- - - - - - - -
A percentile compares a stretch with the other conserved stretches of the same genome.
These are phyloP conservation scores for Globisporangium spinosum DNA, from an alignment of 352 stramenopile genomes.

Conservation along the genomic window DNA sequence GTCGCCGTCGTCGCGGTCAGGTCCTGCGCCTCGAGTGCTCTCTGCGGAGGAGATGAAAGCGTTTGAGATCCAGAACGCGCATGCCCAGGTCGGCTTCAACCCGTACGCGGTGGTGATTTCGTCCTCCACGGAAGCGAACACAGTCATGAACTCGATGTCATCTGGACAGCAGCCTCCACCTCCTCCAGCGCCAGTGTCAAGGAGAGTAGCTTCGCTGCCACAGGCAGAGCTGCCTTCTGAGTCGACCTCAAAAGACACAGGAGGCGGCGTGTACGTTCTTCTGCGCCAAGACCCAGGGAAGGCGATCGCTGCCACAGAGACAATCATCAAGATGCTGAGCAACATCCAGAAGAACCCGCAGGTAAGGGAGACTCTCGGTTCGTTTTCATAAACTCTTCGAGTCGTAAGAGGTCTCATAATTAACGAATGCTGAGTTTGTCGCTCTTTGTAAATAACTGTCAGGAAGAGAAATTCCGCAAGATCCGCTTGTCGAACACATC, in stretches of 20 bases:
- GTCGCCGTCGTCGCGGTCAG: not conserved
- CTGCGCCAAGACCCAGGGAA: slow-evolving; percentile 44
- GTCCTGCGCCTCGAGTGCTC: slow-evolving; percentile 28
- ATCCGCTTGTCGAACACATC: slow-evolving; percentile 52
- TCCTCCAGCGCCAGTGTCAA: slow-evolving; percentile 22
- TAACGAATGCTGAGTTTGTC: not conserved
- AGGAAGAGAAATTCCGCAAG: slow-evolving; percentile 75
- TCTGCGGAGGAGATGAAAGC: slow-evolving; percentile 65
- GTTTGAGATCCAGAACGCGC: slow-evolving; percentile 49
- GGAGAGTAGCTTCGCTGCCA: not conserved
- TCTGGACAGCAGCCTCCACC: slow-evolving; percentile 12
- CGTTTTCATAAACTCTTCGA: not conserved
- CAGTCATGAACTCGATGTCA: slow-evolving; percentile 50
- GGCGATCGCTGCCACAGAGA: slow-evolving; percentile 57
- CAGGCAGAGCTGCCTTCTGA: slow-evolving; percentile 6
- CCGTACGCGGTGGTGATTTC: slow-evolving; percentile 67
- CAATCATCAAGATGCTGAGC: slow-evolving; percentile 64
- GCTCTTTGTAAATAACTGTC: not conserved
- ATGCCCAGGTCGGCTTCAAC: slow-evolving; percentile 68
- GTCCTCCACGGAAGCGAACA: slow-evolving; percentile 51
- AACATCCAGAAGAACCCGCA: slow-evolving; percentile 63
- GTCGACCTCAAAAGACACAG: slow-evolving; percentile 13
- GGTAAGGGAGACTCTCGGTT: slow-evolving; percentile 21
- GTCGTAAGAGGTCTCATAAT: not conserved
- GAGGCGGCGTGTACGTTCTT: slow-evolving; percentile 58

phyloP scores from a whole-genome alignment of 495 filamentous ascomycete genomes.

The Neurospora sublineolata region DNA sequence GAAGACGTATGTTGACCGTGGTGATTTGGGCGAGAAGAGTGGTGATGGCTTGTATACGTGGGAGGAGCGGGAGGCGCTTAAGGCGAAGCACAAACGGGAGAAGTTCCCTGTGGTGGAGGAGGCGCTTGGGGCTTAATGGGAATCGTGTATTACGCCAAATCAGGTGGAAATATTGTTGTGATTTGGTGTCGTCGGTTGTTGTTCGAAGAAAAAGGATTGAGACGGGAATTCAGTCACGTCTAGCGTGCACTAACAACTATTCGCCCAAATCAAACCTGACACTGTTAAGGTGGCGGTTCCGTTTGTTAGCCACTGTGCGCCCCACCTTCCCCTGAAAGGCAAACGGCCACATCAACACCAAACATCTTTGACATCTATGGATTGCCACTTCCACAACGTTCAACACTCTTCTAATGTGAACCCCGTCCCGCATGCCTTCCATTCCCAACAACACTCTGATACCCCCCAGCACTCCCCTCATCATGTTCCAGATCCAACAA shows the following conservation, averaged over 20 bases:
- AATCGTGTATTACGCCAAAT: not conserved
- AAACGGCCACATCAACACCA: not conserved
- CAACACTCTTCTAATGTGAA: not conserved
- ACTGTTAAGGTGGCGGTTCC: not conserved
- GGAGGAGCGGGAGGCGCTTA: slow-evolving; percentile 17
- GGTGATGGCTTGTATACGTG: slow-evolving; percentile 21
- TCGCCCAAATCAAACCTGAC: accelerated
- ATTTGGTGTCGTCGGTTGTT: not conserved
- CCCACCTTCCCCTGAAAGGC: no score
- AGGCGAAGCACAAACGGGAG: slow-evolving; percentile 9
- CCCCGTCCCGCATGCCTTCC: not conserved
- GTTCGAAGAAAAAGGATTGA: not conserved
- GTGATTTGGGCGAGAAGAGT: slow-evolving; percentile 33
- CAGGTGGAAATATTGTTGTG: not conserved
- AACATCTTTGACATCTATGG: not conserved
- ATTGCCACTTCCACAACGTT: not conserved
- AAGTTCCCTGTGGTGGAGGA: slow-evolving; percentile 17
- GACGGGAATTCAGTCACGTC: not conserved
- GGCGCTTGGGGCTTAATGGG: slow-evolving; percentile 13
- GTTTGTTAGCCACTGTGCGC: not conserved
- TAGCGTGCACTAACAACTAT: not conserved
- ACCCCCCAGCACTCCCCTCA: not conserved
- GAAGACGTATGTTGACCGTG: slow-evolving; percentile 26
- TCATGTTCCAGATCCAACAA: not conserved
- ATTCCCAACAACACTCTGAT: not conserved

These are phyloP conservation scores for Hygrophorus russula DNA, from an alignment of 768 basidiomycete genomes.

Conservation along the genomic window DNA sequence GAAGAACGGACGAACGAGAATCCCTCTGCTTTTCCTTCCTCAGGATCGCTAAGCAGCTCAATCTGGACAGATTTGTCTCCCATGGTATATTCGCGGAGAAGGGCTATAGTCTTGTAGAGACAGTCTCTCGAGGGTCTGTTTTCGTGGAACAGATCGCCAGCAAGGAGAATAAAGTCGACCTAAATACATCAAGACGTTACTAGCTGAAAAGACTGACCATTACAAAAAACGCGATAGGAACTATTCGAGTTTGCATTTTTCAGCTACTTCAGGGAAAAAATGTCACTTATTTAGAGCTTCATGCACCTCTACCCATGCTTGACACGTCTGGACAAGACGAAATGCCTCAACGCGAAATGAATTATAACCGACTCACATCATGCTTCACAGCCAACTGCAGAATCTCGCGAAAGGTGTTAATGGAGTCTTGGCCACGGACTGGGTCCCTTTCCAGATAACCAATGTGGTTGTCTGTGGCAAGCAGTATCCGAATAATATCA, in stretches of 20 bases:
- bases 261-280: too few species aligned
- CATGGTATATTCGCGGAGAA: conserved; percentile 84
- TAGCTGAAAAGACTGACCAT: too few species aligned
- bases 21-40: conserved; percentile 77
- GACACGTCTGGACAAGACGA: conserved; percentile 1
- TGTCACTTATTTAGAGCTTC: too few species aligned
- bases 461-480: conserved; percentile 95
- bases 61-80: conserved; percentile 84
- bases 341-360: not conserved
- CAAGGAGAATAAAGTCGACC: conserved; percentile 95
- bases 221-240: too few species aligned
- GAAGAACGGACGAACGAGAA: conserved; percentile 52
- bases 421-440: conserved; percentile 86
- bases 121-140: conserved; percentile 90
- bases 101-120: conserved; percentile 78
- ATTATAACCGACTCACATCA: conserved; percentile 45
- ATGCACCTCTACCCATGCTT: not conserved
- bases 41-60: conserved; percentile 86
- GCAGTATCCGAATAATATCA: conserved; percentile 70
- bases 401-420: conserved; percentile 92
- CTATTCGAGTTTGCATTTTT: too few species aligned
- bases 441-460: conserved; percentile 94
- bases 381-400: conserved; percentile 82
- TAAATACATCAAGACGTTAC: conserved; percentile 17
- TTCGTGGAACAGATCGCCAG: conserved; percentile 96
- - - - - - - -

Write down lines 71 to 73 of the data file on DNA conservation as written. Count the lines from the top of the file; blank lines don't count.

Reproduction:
- bases 121-140: conserved; percentile 90
- bases 101-120: conserved; percentile 78
- ATTATAACCGACTCACATCA: conserved; percentile 45